Punjab’s Middle Class Give Away Rs 133 Billion Annually to Charity

A report from Lahore recently found that people belonging to the middle class donate about Rs. 113 billion as charity annually in Punjab.

Mueen Afzal, former secretary of Pakistan Ministry of Finance, stated this while sharing with the public a study on individual philanthropy. The study had been conducted by Pakistan Centre for Philanthropy (PCP) on the charity trends in what is regarded as the richest province of the country, at Lahore Press Club on Saturday.

Punjab has had the highest amount of monetary donations in the country, Mueen Afzal stated from the study, with about Rs. 39.3 billion were given in the form of zakat. Other than that, the province also has Rs. 23.1 billion as in-kind donations (in the form of gifts instead of money) and Rs. 18.4 billion as in-time donations.

While some of this is given to mosques and madrassahs, the major recipients of these donations are given to random individuals such as disabled people and beggars, or even just servants that are working in homes.

Mueen Afzal further said that the “giving” trend had to be channeled in a more efficient way so as to help those actually vulnerable and in the best way possible. The study revealed that most of the charity is in the form of cash donations and volunteerism through volunteer groups that student and young adults participate in.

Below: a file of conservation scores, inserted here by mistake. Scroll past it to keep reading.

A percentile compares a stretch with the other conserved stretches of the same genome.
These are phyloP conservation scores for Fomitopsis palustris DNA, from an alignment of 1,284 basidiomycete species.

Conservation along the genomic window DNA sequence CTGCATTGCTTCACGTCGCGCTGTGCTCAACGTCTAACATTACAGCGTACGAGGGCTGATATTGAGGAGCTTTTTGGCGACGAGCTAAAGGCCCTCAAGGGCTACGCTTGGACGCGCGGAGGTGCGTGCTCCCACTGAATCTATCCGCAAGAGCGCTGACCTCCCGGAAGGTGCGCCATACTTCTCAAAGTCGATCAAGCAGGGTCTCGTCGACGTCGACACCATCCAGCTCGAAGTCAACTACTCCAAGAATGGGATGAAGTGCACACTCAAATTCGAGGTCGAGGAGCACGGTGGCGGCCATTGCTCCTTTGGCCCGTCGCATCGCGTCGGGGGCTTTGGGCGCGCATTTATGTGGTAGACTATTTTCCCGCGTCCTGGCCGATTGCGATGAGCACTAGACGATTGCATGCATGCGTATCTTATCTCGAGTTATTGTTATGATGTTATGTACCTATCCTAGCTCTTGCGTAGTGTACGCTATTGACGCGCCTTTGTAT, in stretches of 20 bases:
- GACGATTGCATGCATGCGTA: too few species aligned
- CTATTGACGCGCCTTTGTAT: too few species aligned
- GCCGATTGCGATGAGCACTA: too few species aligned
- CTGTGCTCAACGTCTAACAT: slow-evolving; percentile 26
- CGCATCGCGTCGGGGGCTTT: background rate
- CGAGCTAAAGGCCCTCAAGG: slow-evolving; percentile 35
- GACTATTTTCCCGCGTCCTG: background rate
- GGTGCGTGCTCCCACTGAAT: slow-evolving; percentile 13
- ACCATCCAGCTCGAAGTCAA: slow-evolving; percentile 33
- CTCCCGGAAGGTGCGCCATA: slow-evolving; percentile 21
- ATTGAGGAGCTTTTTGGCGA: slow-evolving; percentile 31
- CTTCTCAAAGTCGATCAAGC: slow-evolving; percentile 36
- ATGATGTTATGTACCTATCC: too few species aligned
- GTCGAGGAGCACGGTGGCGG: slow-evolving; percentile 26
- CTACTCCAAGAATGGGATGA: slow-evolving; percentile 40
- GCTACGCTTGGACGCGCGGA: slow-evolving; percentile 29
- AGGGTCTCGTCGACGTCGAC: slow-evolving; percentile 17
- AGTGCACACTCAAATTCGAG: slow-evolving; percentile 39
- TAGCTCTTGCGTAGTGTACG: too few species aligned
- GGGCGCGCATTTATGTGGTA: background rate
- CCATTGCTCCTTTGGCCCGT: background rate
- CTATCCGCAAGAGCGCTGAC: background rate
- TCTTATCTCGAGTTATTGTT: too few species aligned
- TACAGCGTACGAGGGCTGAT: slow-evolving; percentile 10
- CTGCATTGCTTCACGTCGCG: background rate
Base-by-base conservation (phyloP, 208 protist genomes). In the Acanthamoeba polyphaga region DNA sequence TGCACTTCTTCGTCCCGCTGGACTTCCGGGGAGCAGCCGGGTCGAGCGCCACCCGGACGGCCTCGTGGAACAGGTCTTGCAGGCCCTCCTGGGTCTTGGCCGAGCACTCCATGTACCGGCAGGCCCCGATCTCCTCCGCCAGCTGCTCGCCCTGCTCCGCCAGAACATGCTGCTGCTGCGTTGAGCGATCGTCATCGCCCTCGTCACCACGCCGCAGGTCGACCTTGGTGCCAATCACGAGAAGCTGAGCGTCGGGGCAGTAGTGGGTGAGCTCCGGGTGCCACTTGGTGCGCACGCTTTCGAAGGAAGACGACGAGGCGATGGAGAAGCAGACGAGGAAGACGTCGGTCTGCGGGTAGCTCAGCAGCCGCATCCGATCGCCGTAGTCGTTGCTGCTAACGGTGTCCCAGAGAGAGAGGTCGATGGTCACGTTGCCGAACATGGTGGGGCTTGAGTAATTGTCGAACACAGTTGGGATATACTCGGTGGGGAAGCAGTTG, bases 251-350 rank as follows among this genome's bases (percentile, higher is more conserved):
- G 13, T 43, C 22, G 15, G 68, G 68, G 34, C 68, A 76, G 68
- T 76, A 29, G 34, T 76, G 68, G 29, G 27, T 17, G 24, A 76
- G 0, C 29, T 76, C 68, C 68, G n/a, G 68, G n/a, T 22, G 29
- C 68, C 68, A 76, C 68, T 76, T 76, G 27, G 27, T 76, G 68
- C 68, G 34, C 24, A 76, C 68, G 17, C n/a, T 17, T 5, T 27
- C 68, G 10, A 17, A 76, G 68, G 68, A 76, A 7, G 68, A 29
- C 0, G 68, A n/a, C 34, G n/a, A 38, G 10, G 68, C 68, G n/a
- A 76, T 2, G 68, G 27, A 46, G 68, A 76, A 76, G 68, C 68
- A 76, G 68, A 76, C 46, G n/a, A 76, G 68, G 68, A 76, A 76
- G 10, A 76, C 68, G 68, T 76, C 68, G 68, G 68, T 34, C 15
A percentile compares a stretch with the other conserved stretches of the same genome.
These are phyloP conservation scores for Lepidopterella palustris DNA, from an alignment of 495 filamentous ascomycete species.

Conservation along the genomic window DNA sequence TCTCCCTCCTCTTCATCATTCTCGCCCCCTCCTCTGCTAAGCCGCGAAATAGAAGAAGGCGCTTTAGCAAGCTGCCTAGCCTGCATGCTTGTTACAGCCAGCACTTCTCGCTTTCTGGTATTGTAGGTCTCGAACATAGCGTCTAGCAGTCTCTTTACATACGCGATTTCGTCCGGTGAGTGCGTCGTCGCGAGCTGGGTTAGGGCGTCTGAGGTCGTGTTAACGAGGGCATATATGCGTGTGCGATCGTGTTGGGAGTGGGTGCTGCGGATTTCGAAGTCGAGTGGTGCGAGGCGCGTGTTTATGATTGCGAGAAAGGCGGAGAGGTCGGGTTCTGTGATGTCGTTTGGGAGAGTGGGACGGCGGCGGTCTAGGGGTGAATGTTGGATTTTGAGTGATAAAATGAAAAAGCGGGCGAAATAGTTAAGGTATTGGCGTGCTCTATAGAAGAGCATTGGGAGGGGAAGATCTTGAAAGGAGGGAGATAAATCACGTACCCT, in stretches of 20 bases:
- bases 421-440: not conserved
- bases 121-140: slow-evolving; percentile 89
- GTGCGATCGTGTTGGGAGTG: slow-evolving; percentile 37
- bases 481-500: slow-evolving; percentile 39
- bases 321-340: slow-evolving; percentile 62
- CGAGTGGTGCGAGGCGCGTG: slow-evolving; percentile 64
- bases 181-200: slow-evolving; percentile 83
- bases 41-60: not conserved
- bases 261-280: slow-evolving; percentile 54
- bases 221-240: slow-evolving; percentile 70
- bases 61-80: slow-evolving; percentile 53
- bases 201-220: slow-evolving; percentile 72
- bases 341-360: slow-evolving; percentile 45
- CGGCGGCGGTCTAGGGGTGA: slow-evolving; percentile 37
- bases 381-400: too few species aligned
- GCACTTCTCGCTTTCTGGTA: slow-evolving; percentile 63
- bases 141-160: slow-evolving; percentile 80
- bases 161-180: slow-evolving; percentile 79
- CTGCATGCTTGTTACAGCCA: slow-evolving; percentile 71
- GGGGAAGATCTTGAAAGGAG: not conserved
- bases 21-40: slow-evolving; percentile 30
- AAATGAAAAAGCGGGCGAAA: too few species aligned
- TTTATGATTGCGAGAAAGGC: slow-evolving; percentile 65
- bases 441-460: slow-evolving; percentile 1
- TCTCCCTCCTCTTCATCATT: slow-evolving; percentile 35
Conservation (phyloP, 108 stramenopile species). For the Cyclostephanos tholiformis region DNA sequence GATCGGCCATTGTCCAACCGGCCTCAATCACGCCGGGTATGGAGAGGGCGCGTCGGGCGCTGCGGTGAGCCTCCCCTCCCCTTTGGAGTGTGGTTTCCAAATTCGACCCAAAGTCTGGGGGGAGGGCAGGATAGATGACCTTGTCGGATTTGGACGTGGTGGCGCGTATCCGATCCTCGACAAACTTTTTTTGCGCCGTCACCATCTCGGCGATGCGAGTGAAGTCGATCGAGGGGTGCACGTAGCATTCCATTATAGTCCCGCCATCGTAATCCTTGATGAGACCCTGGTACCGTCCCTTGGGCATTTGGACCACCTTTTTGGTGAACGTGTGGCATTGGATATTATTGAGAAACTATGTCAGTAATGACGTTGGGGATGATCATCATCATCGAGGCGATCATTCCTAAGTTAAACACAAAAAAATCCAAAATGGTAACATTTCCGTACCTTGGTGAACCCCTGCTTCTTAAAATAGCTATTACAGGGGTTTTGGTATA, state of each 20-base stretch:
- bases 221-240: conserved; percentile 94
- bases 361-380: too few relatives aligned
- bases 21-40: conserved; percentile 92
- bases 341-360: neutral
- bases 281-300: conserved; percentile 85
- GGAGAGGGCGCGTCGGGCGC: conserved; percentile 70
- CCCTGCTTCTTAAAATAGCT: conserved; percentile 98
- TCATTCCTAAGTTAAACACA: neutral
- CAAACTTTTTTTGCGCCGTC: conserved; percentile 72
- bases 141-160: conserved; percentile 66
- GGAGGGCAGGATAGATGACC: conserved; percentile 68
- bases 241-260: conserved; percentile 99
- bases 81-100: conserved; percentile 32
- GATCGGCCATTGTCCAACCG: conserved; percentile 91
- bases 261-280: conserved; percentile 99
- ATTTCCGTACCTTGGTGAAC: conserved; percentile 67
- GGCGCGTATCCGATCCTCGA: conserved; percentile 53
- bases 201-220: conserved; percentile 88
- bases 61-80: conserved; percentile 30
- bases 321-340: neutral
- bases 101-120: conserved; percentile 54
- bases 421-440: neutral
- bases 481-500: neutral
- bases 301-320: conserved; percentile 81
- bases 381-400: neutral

Furthermore, the study has also revealed the role of philanthropy and how important it is to understand people’s spending patterns and whether or not they choose to serve and benefit others more or themselves. The province’s charitable behaviour means that it is has the potential to take on the social problems that it is facing and hopefully be able to create a better society.

Approximately 39 percent of Pakistanis live in varying levels of poverty, with the proportion being as much as six times higher for the rural population as compared to the urban population. Moeen Afzal said that “philanthropy offers enormous opportunities to supplement state-run social programmes to reach out to the poor to address local needs and poverty issues.”

This kind of giving is prevalent in the rest of country, too, and if it is done through the right channels, this could alleviate at least short-term sufferings of the poor while also helping government-run social benefit programmes.

via The News

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